If you really cared about those harmed by child porn you'd be more concerned with preventing the creation of it, not hindering after-the-fact distribution. But continue on with your doubleplus good bellyfeel campaign. It's probably too scary for you to have any rights (and the commensurate responsibilities) but it's not your call to diminish my rights just so you can _feel_ secure.

  • Re:no (Score:5, Insightful)

    by Dog-Cow (21281) on Wednesday September 17, 2008 @09:43AM (#25038935)

    I've said many times since 9/11/01 that Bush is the greatest terrorist the world has ever known. No one in recorded history has managed to terrify upwards of millions of people in such a short amount of time.

  • Re:no (Score:2, Insightful)

    by Anonymous Coward on Wednesday September 17, 2008 @10:20AM (#25039479)

    Had I my way, Unionization of ANY government employees would be strictly outlawed.

    Banning Unions is a typical attribute of dictatorships in recent history. Union membership in most democracies is regarded as a basic human right.
    You voice concerns about loss of freedoms in the US, but you want to take yet another freedom away. Unbelievable.

    Oh, and BTW it's ultimately not the Unions that stop incompetants being fired. If the managers actually managed they would fire anyone incompentant and to hell with it. If they don't, they've abdicated their responsibilities. The Unions are bound to take up the slack if management won't manage.

  • Re:no (Score:4, Insightful)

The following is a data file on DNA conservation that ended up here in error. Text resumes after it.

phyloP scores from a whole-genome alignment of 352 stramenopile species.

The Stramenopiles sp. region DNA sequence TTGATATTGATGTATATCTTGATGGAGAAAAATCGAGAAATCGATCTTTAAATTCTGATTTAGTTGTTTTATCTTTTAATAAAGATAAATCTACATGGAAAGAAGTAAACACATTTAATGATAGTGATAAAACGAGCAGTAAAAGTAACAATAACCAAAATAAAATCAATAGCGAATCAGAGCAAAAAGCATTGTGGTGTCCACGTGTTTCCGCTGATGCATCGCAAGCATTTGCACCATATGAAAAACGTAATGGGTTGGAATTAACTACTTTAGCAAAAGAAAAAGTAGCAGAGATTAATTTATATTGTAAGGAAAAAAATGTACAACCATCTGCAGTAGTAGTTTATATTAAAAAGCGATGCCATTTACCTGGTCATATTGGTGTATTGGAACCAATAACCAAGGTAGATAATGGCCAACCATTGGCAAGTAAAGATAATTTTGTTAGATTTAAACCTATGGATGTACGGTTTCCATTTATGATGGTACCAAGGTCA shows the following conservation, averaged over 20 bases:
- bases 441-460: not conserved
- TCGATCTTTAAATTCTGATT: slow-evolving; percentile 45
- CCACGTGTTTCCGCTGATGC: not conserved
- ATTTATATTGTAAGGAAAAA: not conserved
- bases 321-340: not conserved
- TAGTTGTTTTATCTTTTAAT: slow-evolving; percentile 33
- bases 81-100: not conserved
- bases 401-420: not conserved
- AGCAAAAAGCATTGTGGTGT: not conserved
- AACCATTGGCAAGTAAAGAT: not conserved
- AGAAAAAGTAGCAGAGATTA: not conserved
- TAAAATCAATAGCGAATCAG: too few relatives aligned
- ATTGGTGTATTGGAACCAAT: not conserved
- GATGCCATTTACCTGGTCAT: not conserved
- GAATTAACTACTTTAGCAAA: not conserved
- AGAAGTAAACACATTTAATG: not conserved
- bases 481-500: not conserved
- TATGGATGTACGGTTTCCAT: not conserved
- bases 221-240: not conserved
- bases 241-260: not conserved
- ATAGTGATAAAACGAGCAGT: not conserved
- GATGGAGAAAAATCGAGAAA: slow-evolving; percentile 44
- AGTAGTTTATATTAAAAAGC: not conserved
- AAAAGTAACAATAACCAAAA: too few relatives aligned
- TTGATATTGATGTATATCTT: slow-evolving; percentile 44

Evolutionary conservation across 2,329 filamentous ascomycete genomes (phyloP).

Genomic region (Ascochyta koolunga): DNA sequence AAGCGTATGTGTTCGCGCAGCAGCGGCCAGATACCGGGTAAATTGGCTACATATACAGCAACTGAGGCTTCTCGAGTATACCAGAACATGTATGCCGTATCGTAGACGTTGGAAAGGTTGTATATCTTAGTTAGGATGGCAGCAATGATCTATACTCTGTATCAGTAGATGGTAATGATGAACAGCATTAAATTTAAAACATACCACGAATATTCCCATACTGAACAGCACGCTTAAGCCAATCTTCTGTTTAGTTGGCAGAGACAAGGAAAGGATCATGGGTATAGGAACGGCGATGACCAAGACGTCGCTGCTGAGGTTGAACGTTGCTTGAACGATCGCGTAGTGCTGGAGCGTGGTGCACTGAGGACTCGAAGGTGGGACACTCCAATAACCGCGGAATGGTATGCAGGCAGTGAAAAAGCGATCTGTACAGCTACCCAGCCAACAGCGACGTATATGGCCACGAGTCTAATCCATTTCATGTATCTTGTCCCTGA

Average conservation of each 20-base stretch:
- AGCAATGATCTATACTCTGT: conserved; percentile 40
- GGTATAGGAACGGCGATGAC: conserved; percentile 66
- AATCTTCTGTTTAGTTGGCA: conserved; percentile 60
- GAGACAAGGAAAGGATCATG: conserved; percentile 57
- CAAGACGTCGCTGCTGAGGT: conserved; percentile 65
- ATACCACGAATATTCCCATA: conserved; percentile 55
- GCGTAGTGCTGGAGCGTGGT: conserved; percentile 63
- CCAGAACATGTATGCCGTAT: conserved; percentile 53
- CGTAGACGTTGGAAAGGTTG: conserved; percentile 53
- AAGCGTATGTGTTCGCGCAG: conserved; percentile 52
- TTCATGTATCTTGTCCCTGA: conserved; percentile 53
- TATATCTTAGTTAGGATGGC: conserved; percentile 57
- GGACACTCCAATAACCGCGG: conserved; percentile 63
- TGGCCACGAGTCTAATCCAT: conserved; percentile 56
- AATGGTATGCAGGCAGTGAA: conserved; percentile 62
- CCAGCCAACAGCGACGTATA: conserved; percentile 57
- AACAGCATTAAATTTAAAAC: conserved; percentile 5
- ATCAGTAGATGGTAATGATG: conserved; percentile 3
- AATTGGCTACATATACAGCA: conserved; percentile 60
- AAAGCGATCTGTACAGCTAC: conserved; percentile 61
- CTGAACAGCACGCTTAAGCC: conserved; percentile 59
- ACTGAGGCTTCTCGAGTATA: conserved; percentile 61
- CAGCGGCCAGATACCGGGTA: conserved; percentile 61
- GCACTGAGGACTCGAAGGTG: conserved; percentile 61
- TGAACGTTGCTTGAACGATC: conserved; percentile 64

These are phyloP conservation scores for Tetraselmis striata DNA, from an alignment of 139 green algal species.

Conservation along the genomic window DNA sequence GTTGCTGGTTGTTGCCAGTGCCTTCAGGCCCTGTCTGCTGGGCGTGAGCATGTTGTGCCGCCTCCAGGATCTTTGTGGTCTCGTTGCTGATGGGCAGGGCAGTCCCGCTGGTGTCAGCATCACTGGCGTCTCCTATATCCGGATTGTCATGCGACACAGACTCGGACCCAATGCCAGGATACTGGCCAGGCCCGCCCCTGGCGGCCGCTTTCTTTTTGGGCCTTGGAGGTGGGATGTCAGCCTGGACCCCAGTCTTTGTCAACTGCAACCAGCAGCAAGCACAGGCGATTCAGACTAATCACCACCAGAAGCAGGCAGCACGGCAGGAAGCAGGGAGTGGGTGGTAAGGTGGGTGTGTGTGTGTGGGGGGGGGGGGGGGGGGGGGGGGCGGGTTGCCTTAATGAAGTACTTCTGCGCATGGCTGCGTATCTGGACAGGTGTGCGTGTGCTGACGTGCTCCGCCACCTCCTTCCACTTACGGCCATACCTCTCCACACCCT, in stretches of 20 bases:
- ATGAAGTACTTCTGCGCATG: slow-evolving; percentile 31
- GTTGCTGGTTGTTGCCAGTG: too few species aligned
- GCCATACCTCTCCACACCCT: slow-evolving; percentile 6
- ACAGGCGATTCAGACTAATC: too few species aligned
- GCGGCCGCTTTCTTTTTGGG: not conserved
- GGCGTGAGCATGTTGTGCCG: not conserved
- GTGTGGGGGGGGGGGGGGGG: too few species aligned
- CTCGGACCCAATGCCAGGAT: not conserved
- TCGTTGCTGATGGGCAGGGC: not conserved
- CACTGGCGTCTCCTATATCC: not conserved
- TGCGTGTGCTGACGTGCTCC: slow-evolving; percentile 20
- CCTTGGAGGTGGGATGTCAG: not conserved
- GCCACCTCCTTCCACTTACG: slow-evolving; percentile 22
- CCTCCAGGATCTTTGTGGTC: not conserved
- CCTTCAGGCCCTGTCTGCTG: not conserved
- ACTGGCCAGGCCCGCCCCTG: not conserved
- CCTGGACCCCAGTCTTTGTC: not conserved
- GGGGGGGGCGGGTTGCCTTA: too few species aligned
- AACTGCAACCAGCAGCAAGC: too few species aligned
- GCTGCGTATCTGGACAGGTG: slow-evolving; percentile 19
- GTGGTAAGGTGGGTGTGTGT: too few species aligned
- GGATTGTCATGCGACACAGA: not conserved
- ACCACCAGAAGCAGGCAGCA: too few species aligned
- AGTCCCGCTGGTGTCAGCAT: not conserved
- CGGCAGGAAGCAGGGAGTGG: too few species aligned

by Five Bucks! (769277) on Wednesday September 17, 2008 @11:12AM (#25040273)

    Because when I leave my fingerprints on my drinking cup, they're not being entered into a searchable database in an attempt to link me with criminal activity.

    Thin edge of the wedge, my friend. Oh sure, you can say, "What have I to hide?" Well, when body cavity searches become routine (some may say they are) will you say, "I don't have anything to hide in my colon anyway; Have a gander!"?

  • by TheMCP (121589) on Wednesday September 17, 2008 @11:15AM (#25040319) Homepage

    This proposed law, in the guise of restricting the practice of confiscating and/or searching travelers laptops, actually legalizes it. Think about it a moment: by saying "here are the requirements for doing this," implicitly it also says "you can legally do this."

    I want it banned. My laptop contains the keys to my life: my bank account, my credit cards, all of my online shopping accounts, everything. It also contains all of my employer's trade secrets. No government staff should have access to that data without court order under any circumstances.

    If I have to leave the country, either my laptop won't be coming with me, or I'll be encrypting the contents of its hard drive and shipping it home by UPS. (Or I suppose I could leave a backup at home, transmit any new files to my server from wherever I went, and wipe the hard disk before returning to the US.)

  • Re:no (Score:3, Insightful)

    by SpiderClan (1195655) on Wednesday September 17, 2008 @11:45AM (#25040819) Journal

    Because most countries you visit don't assume they'll have to track you down using them by virtue of you being a "foreigner".

  • by tiananmen tank man (979067) on Wednesday September 17, 2008 @11:50AM (#25040899)

    "They even forgave me when I forgot to take off my shoes."

    It is unbelievable that you think this is even sane.

  • Re:no (Score:3, Insightful)

    by Free the Cowards (1280296) on Wednesday September 17, 2008 @12:50PM (#25042027)

    Sorry non-US citizens, the Constitution and it's amendments only apply to US Citizens, no matter how much some people may want them to apply to the world.

    Got a cite for this? Like, say, the passage in that document where it says that it only applies to citizens?